Death penalties, states of emergency, lives of the poorSunday, December 05, 2021
The recent proclamation by Prime Minister Andrew Holness regarding the death penalty for gun possession and also his recent statements on the rights of victims and the time for that to be considered, shows an interesting shift from the popular politics of dissing the armed forces and treating gangsters like poor little dears who are misunderstood.
This at the same time whilst the leader of the Opposition is challenging the extension of the state of emergency.
So do we have two diametrically opposing positions or do we have two leaders who just want to oppose each other? Let us discuss the death penalty for gun offences.
Well, we know that we do not take seriously rantings made on political platforms. Also we know that the judicial system would challenge it, but I must confess, I like how his thought process is going. Have you ever heard of 'aim for the sky you may reach the tree top'?
This could be the beginning of a return to a Gun Court and a Gun Court Act that sent away gun offenders for decades. This, if properly marketed, could change the culture of our gangs.
It also could put away killers before they really started carrying out their plans. Then there are the many killers who are convicted for gun offences that could get sent away for sentences similar to the ones they would have got for a murder.
The possibilities are looking really good that we may wake up and really fight this like we did before, when criminals became victims and police became the prey. Maybe this madness that began in 1993 could end.
Now this would require a Bail Act that removes bail as a right. That requires constitutional change, which I keep saying is possible with the imbalance in Parliament right now. But will this or any Government really go that far to save poor people's lives?
Let us face it, the only time I can recall a monumental shift in Jamaica's governmental structure due to violence was in 1865 when we lost internal self-government. That also only accorded because of the massacre of hundreds of white British persons and a few locally-born descendants of Mother England.
Now almost 1,400 poor people dead in one year does not qualify for a State of Emergency. I can only say I am bewildered as to why the Opposition would take this stand. Mark Golding is a brilliant man, a good man as well. This move makes no sense.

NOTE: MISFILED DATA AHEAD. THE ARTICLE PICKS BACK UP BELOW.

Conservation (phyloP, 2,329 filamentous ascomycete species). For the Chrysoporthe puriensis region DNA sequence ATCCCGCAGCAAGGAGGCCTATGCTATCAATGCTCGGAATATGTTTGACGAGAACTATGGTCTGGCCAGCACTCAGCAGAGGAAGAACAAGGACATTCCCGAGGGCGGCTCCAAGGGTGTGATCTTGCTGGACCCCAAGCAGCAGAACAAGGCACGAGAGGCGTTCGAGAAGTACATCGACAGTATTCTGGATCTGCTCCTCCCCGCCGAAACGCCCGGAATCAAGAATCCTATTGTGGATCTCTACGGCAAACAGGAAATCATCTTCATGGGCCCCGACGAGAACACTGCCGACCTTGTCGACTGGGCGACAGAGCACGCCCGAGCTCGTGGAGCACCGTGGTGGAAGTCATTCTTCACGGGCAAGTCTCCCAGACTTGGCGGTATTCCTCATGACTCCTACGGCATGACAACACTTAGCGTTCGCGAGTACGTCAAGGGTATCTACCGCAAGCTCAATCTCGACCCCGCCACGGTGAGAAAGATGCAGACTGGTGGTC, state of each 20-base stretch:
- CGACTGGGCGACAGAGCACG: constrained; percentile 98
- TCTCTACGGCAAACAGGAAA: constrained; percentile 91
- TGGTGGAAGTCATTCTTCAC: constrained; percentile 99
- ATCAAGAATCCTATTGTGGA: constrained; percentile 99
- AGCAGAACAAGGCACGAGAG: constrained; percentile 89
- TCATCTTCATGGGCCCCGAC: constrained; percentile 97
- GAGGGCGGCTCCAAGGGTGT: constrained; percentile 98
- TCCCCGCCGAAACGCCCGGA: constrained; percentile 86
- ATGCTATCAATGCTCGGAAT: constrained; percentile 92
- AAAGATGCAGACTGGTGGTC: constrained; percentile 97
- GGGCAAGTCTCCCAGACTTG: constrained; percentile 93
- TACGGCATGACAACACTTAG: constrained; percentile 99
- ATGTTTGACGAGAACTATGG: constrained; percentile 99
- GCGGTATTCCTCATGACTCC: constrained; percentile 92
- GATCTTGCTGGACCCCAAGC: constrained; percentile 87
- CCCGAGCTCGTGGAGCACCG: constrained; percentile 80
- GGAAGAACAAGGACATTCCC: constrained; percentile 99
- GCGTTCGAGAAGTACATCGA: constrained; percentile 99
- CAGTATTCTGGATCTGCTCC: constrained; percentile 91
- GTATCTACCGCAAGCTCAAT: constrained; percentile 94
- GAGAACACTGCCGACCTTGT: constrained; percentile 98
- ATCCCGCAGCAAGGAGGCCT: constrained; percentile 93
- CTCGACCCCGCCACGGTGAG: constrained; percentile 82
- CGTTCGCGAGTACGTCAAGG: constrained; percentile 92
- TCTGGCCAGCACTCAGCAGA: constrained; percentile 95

As far as I am concerned, if you are going to oppose a parochial state of emergency because it only works parochially, and not nationally, then I would expect you to suggest one nationally, not to oppose one totally.
Then what is your suggested solution to save the hundred dead scheduled for December?
The usual 'police must build public confidence so that witnesses will come forward', gentlemen, that is not going to happen. So stop preaching dreams whilst brains are being blown out of Jamaica's poor.
The December lives will only be postponed due to the power of detention. The affected will only be the killers. And opposing it will just result in more poor people's death, maiming and misery.
We are where we are, it's that simple. And yes, political parties started this madness that they now have no control over. So politicians, stay out of the way of the experts you hired.
Irrespective of your party, you are not experts. I have not seen one of you on your bellies under fire. You are not qualified to determine the steps needed. The military and police are the experts and they say they need a state of public emergency. So give it to them!
The prime minister is at a point where he speaks of the impossible to stop this small segment of Jamaica's population that is destroying the country.
I do not fault him for his passion, irrespective of the impracticality of his suggestions.
We are in a crisis now. Constitutional change is not a short-term objective, but it can be achieved in time. The impossible must become the doable.
Eventually we must take steps to accept the mass incarceration of Jamaica's gangs, the militarisation of Jamaica's civil society and the non-acceptance of garrisons.
But first, the largely unaffected will have to see it as it is, a crisis, no less a crisis than if the 1,300 dead were lawyers, doctors and politicians.
Then maybe radical measures would not be giggled at by the patronising and the pompous.
Blood running out of 1,300 human beings over one year trumps academic discussions on our precious democracy. If this is what it comes with it is an absolute failure.
If it requires one more dead child, whether mine or some mother's own in a squatter settlement then it is not worth it.
We often look up to Singapore and preach their accomplishments against our failures.
Always remember, Singapore executes drug dealers.
They did not get to their position of progress by spewing romantic garbage, they took radical decisions, decisions that we choose to ignore.
I urge both parties, get back in a room and iron out the issues. This time, bring in the experts, accept you do not know one damn thing about combatting gangs and give them what they want.
For once, pretend poor people's lives matter and we do not need another Morant Bay Rebellion demographic to make the big decisions to save lives.